Lateral single position surgery offers similar outcomes to circumferential anterior-posterior fusion, new research suggests

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Aaron J. Buckland

Lateral single position surgery (LSPS) and circumferential fusions have similar outcomes at two-years postoperatively, while reducing perioperative complications, improving perioperative efficiency and safety, a new study has shown. The multicentre retrospective cohort review, which was published in The Spine Journal by Aaron J. Buckland (Melbourne Orthopaedic Group, Melbourne, Australia) et al, sought to evaluate the safety and efficacy of LSPS versus gold-standard circumferential anterior-posterior fusion (FLIP).

The advantages of LSPS in the perioperative period was previously published by the authors in The Spine Journal.1 This study was an expansion of the original series of patients, with the aim to evaluate the clinical and radiographic results at minimum two-year follow-up.

A total of 442 patients undergoing 1-4 level lumbar fusion via LSPS or FLIP at three institutions were included in the study. Key outcome measures included levels fused, operative time, estimated blood loss (EBL), length of stay, perioperative complications, and reasons for reoperation at 30-days, 90-days, one-year, and two-years. Radiographic outcomes included lumbar lordosis (LL), pelvic incidence (PI), pelvic tilt (PT), PI-LL mismatch, and segmental lumbar lordosis.

Patients were grouped as LSPS if anterior and posterior portions of the procedure were performed in the lateral decubitus position, and FLIP if patients were repositioned from supine or lateral to prone position for the posterior portion of the procedure under the same anaesthetic.

Groups were compared in terms of demographics, intraoperative, perioperative and radiological outcomes, complications and reoperations up to two-year follow-up. Measures were compared using independent samples or paired t-tests and chi-squared analyses with significance set at p<0.05.

Of the 442 patients who met the inclusion criteria, there were 352 in the LSPS group and 90 in the FLIP group. Significant differences were noted in age (62.4 vs. 56.9; p=<0.001) and smoking status (7% vs. 16%; p=0.023) between the LSPS and FLIP groups.

LSPS demonstrated significantly lower operative time (97.7 minutes vs. 297 minutes; p<0.001), fluoro dose (36.5mGy vs. 78.8mGy; p<0.001), EBL (88.8ml vs. 270ml; p<0.001), and length of stay (1.91 days vs. 3.61 days; p<0.001) compared to FLIP.

LSPS also demonstrated a 36% reduction in postoperative complications compared to FLIP (p=0.013), specifically regarding rates of ileus (0% vs. 5.6%; p<0.001). No differences in reoperation rates were noted at 30-days (1.7% [LSPS] vs. 4.4% [FLIP]; p=0.125), 90-days (5.1% vs. 5.6%; p=0.795) or at two-year follow-up (9.7% vs. 12.2%; p=0.441).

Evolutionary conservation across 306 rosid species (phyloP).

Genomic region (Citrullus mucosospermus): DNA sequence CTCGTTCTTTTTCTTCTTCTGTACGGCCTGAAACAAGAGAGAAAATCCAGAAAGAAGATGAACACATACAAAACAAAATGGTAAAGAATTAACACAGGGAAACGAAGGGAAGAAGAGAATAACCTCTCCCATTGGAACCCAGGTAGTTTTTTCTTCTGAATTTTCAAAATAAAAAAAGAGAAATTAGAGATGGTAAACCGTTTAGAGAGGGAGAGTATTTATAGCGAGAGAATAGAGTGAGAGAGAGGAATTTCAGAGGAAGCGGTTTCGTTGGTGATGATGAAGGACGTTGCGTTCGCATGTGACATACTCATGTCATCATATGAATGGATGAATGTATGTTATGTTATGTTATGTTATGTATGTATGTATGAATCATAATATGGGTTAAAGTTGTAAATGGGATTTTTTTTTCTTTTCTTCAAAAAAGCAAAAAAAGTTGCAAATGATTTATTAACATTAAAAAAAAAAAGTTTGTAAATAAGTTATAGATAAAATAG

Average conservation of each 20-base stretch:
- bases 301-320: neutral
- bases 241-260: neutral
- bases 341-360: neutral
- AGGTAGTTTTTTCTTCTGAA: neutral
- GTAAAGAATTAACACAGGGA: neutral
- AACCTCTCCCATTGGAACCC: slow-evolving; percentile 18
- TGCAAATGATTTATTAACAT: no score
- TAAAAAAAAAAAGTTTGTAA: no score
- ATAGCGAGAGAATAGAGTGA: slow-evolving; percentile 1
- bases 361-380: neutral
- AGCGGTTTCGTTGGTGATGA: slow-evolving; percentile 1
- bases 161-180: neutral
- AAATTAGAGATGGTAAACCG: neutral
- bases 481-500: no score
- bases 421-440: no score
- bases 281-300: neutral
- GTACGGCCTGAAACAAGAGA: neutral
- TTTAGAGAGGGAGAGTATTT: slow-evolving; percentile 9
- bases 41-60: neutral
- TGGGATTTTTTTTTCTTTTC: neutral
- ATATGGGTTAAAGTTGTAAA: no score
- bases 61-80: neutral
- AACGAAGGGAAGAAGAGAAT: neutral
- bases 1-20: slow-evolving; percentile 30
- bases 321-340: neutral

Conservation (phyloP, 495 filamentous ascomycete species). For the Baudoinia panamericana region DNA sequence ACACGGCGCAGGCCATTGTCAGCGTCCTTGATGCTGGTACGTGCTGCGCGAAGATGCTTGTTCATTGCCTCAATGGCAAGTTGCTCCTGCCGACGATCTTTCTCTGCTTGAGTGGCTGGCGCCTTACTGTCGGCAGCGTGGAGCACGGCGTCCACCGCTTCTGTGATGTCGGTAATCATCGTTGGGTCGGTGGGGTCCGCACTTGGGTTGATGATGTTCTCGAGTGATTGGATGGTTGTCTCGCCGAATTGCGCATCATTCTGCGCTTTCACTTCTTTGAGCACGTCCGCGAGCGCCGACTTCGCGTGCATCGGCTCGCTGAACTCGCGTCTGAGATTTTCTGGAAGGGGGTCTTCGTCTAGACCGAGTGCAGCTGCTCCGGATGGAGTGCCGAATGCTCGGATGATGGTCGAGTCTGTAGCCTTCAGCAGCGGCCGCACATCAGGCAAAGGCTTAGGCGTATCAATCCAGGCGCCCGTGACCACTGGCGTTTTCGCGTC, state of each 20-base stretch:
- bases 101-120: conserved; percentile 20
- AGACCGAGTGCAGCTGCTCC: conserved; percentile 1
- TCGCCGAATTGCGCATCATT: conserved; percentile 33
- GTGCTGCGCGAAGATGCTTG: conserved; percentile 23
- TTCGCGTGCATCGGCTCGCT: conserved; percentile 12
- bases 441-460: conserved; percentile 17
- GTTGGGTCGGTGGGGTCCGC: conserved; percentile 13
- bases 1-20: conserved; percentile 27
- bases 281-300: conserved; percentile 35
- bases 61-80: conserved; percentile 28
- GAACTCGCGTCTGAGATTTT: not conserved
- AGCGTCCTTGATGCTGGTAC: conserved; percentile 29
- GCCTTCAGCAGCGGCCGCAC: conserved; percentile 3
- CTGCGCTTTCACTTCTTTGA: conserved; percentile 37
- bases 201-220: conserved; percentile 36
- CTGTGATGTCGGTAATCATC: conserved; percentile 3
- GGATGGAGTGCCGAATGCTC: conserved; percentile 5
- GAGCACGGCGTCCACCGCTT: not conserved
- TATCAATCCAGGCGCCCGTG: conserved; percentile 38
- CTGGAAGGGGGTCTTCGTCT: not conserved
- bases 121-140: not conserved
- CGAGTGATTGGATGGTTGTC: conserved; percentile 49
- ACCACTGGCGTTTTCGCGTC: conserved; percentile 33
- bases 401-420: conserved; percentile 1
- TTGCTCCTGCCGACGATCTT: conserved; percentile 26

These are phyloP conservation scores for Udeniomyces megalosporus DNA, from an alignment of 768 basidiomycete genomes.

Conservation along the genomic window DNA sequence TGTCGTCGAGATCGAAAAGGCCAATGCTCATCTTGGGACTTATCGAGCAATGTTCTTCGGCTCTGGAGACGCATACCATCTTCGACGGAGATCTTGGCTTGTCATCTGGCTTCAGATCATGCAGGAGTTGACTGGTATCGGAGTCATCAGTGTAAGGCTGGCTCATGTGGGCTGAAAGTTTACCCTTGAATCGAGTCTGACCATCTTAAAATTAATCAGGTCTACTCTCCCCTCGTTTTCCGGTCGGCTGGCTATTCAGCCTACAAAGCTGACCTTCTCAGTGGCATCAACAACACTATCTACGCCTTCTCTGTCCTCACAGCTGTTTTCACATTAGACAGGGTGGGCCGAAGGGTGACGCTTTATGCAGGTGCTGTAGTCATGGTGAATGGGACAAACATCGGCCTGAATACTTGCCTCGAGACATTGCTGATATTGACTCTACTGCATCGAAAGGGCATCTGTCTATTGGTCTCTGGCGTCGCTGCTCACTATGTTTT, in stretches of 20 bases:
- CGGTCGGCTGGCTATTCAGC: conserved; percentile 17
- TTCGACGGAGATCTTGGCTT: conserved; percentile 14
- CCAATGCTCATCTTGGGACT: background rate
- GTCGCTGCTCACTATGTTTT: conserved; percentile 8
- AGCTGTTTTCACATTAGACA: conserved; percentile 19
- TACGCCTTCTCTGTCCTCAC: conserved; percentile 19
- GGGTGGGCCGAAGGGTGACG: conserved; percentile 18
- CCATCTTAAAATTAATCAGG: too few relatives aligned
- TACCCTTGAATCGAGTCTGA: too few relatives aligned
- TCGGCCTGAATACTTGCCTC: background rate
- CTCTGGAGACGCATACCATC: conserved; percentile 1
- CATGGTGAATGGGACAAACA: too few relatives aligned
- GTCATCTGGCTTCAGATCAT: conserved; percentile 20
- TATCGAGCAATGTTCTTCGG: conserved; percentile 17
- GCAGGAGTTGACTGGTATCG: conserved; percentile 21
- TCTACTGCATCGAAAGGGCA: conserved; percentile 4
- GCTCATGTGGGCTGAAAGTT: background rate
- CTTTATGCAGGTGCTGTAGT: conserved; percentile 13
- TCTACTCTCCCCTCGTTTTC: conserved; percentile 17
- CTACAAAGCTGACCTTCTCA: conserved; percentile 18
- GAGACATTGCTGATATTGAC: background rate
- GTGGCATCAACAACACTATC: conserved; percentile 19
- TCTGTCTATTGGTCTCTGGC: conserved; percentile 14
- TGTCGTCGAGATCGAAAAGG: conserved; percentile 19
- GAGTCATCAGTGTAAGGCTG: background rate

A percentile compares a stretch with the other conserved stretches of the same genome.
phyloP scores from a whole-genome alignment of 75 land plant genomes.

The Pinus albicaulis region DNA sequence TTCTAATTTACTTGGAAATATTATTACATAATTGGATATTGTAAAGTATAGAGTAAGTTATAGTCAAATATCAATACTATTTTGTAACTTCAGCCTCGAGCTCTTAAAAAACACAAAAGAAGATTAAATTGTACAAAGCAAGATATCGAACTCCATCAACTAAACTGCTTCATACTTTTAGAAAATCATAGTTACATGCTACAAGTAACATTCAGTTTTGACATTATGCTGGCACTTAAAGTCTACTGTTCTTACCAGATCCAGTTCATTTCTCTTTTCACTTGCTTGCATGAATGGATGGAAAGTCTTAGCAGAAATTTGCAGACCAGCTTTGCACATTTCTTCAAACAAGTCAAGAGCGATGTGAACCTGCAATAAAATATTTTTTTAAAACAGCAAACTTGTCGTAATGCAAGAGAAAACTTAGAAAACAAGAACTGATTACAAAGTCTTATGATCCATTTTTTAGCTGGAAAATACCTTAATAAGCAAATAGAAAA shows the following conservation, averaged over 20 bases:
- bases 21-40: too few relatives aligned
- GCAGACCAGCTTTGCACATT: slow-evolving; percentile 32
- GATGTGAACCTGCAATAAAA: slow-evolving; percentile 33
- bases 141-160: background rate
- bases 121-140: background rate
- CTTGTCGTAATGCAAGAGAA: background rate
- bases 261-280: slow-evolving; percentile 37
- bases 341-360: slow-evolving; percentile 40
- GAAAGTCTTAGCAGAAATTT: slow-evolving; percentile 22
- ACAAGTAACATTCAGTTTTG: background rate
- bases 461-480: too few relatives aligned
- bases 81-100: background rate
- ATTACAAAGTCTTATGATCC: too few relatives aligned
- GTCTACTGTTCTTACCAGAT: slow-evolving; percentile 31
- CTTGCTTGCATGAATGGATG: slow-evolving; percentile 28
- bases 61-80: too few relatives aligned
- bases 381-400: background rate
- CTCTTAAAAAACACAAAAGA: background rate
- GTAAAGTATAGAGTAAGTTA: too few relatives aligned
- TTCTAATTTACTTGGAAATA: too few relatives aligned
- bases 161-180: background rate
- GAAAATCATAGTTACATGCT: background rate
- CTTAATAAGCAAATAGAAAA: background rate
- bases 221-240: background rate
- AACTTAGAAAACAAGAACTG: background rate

LSPS and FLIP patients had similar lumbar lordosis, segmental lordosis and PI-LL mismatch. There were no significant differences in rates of fusion (94.3% [LSPS] vs. 97.8% [FLIP]; p=0.266) or subsidence (6.9% vs. 12.2%; p=0.260).

Speaking to Spinal News International, Buckland said: “This novel technique is performed (often simultaneously) in a lateral decubitus position for both anterior and posterior portions of the procedure, where previously ALIF would be performed supine (or LLIF in lateral decubitus) and posterior instrumentation performed prone. We have now demonstrated not only improved operative efficiency, perioperative safety and reduction in length of stay; and now the clinical efficacy of LSPS, which is as good as the gold standard anterior-posterior fusion. LSPS provides all of the benefits of minimally invasive surgery, while still maintaining the efficacy of anterior and posterior column fusion in terms of alignment and fusion rates.

“These multicentre results demonstrate that there was no increased risk in posterior instrumentation, or increased risk of vascular injury in a lateral decubitus position—two factors which often deter early adopters.

“With the current economic pressure to demonstrates value-based care, LSPS allows better utilisation of healthcare resources by a large reduction in operating room time, shorter length of stay, a reduction in complications and low reoperation rates. We (the authors) believe these results demonstrate that LSPS is the new gold-standard in lumbar fusion in degenerative conditions.”

 

References:

1. Buckland AJ, Ashayeri K, Leon C, Manning J, Eisen L, Medley M, Protopsaltis TS, Thomas JA. Single position circumferential fusion improves operative efficiency, reduces complications and length of stay compared with traditional circumferential fusion. Spine J. 2021 May;21(5):810-820.


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